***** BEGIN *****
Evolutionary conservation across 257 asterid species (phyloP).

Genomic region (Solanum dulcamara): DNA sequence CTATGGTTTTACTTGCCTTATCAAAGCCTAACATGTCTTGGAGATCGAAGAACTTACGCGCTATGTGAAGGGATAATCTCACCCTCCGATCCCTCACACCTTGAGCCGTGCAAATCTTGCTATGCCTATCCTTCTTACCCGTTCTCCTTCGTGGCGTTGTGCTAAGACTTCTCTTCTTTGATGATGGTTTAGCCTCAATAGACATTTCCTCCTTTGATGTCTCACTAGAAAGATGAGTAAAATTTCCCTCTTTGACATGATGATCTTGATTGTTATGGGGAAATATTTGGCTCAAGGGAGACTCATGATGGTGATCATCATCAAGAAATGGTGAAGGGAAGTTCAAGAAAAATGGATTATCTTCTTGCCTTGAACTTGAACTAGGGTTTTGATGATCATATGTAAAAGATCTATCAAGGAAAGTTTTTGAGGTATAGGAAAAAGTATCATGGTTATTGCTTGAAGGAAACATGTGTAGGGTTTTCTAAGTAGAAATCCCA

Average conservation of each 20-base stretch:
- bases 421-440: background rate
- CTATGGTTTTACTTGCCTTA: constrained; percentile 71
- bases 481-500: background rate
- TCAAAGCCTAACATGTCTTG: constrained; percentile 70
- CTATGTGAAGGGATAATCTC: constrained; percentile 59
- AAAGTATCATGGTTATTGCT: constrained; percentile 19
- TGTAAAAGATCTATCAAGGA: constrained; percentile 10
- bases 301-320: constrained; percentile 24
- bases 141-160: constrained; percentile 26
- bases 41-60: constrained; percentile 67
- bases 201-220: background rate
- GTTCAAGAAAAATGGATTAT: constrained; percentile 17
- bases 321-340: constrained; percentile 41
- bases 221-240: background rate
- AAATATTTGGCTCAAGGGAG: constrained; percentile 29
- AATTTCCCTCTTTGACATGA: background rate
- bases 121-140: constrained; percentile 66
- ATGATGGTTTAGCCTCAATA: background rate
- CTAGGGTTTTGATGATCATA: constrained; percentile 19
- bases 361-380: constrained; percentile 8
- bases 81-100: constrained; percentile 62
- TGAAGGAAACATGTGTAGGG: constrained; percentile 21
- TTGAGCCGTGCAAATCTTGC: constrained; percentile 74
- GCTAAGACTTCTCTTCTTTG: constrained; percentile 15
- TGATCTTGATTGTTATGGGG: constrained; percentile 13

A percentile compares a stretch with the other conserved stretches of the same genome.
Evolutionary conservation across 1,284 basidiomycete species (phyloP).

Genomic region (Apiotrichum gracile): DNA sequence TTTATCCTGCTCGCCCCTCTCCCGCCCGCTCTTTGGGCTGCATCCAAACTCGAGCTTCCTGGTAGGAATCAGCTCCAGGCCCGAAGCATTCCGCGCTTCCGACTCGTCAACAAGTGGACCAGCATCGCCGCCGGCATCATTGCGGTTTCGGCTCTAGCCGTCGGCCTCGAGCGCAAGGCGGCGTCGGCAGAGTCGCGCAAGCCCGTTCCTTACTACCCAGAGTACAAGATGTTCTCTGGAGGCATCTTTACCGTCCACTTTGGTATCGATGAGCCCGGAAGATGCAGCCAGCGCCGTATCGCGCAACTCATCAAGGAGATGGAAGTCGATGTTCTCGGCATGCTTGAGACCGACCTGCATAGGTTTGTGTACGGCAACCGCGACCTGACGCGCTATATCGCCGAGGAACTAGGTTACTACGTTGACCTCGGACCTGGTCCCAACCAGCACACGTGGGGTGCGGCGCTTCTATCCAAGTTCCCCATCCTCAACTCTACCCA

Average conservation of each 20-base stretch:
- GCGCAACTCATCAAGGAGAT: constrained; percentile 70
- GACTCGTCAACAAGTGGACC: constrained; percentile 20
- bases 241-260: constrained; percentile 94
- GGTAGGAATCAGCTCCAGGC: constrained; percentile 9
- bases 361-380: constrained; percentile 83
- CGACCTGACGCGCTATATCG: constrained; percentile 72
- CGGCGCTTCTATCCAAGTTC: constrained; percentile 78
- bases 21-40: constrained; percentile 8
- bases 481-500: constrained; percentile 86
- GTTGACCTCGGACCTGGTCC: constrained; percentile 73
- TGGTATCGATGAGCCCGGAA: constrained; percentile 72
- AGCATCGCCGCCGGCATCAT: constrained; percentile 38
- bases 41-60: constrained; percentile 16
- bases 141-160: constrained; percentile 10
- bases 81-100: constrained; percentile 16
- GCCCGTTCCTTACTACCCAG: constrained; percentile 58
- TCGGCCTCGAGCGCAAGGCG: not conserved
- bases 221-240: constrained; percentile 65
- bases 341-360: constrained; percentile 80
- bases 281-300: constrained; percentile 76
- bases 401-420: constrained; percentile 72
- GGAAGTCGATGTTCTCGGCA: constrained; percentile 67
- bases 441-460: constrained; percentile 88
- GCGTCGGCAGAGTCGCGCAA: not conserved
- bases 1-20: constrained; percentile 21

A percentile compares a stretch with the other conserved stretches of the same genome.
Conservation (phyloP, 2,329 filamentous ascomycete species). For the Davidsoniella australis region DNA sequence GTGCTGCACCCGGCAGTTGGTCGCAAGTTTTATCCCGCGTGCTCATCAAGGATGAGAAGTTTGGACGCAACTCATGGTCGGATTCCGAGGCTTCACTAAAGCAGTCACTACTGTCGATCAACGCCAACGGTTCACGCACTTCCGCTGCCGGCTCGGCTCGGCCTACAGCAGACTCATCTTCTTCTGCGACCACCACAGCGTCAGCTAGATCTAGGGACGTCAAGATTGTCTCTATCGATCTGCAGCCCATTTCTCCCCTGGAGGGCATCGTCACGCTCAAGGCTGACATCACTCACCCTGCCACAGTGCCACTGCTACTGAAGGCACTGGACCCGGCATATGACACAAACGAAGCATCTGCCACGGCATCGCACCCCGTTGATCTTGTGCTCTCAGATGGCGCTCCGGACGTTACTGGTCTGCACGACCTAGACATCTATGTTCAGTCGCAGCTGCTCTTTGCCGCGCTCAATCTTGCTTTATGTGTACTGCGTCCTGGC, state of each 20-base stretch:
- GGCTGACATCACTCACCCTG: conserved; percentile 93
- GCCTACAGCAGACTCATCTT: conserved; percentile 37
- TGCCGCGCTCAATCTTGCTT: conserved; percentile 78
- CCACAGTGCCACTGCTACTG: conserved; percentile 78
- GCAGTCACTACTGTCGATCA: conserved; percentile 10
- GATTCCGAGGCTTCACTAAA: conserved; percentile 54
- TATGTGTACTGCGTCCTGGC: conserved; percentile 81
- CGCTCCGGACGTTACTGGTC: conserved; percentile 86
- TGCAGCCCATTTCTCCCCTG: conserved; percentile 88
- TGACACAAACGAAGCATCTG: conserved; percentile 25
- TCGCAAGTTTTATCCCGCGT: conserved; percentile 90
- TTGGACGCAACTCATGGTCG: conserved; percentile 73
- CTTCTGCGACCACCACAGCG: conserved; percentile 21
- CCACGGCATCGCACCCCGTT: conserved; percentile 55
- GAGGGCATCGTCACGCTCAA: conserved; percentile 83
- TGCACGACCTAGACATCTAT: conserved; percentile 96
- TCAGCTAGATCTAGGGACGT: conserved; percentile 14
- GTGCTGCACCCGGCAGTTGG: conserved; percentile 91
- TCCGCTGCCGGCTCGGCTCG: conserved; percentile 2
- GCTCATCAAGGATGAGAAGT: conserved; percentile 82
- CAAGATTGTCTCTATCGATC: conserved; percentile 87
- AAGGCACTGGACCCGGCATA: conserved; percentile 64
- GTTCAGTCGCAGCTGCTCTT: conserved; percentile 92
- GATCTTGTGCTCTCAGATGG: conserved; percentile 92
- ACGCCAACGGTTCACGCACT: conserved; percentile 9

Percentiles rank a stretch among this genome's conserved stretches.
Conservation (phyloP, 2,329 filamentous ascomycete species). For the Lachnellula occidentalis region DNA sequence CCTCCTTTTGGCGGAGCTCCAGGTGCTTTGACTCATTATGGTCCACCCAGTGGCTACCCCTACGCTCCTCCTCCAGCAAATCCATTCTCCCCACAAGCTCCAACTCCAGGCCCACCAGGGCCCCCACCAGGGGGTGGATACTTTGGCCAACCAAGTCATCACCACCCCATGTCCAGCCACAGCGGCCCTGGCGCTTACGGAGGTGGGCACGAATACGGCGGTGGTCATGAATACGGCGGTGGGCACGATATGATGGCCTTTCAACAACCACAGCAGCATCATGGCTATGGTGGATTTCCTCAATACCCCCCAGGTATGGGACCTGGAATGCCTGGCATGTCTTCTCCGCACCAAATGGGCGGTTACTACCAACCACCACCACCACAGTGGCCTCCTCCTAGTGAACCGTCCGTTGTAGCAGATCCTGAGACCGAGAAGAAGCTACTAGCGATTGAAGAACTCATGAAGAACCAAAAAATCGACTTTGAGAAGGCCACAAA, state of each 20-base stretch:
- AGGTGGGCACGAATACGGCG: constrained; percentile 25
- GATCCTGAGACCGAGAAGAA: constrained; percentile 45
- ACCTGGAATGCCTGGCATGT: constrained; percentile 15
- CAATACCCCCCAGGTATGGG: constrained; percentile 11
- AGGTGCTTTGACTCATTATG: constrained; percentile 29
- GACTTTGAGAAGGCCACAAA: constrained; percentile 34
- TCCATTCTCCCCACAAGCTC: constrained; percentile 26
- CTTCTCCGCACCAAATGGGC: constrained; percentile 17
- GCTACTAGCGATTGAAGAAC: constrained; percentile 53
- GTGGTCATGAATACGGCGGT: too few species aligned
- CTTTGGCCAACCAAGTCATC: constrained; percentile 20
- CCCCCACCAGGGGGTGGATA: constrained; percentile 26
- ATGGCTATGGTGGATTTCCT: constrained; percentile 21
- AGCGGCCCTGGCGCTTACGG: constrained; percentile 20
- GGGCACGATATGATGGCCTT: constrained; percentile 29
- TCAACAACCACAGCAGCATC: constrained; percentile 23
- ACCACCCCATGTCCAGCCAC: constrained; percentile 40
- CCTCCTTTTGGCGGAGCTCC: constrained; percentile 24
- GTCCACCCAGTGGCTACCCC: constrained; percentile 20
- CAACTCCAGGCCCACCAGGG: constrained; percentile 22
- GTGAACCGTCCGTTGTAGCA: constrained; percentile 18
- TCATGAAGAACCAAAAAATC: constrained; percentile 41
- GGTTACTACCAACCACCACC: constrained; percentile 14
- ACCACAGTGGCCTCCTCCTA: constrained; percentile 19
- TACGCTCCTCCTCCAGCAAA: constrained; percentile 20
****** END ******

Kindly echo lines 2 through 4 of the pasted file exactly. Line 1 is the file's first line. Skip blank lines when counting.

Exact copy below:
Genomic region (Solanum dulcamara): DNA sequence CTATGGTTTTACTTGCCTTATCAAAGCCTAACATGTCTTGGAGATCGAAGAACTTACGCGCTATGTGAAGGGATAATCTCACCCTCCGATCCCTCACACCTTGAGCCGTGCAAATCTTGCTATGCCTATCCTTCTTACCCGTTCTCCTTCGTGGCGTTGTGCTAAGACTTCTCTTCTTTGATGATGGTTTAGCCTCAATAGACATTTCCTCCTTTGATGTCTCACTAGAAAGATGAGTAAAATTTCCCTCTTTGACATGATGATCTTGATTGTTATGGGGAAATATTTGGCTCAAGGGAGACTCATGATGGTGATCATCATCAAGAAATGGTGAAGGGAAGTTCAAGAAAAATGGATTATCTTCTTGCCTTGAACTTGAACTAGGGTTTTGATGATCATATGTAAAAGATCTATCAAGGAAAGTTTTTGAGGTATAGGAAAAAGTATCATGGTTATTGCTTGAAGGAAACATGTGTAGGGTTTTCTAAGTAGAAATCCCA

Average conservation of each 20-base stretch:
- bases 421-440: background rate